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of employees during the pandemic and they had not brought those people back on so we started off short staffed. we were already short pilots because they haven't come back on. we're short about 1,000 pilots in the system that are not there so we already knew we had staff shortages. then you add vaccine mandates which cause a lot of airline employees to not come back to work and then you add the variant onto it and the new cases. so you had kind of three things working against us. yet i think the airlines scheduled to demand but they didn't schedule around staffing. i think they were hoping for the best which turned out not to be a very good plan. i don't see this getting better any time soon. ashley: well, thanks for that. [laughter] ashley: let's take a look at the cruise industry. we already have one of those big cruise ships being denied entry at ports because of a covid outbreak. i mean, the cruise lines unfairly or not were the poster child when covid first hit.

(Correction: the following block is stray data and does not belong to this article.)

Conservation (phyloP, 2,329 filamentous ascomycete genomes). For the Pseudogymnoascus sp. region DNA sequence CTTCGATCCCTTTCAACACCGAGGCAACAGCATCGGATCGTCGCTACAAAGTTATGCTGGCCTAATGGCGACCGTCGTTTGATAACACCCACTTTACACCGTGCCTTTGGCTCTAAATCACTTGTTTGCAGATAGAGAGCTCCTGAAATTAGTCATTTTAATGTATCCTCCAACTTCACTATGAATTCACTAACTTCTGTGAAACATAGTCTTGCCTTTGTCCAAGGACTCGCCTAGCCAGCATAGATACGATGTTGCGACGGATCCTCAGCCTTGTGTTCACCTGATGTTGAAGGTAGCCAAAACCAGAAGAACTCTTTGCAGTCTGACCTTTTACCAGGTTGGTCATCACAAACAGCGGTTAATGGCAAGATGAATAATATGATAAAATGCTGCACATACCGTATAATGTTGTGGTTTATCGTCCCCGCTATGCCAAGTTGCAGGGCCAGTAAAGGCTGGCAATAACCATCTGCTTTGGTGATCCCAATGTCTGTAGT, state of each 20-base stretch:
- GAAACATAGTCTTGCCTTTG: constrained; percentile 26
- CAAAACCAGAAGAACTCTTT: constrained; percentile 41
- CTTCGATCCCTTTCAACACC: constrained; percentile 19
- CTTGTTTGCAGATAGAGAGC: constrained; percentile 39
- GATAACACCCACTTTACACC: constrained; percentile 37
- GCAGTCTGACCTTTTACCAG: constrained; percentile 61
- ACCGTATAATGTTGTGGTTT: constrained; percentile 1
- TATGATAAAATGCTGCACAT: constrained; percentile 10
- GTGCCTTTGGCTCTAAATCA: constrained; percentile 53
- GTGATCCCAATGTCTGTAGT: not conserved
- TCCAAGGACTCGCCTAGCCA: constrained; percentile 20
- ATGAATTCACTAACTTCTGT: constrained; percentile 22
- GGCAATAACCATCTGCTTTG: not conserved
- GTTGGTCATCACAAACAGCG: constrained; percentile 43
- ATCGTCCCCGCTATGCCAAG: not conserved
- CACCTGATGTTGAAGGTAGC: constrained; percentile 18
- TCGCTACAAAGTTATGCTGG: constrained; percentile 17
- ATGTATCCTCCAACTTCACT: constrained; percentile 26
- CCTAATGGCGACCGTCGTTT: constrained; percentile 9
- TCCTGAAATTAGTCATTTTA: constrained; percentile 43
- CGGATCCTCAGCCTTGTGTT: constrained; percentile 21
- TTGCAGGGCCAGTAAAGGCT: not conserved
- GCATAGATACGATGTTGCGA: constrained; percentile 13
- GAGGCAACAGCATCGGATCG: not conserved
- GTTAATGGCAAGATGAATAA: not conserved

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this must be bad news for the cruise lines overall. how do you see that playing out? >> yeah, it is, because what happens to all the travelers is they start to wonder even though my cruise line i booked says everything is fine and looks good now, what if i get stranded somewhere. so the what if when it happens once on one ship, everybody says that could be he me and you start seeing the ripple effect of cancellations or people just not booking because they just don't want to take a chance. so it only takes a poster child to really had hurt the cruise industry badly. this is also more bad news unfortunately. ashley: well, boy, this has been really fun. jeff, i'm sorry, we're going to have to leave it there. it is reality. it's tough to fly and cruise and all of the rest of it because of this omicron variant. jeff, thank you very much. appreciate your input. now this, dr. fauci is voicing his support for a new vaccine mandate. lauren, you've got the details. >> yeah, he hinted about a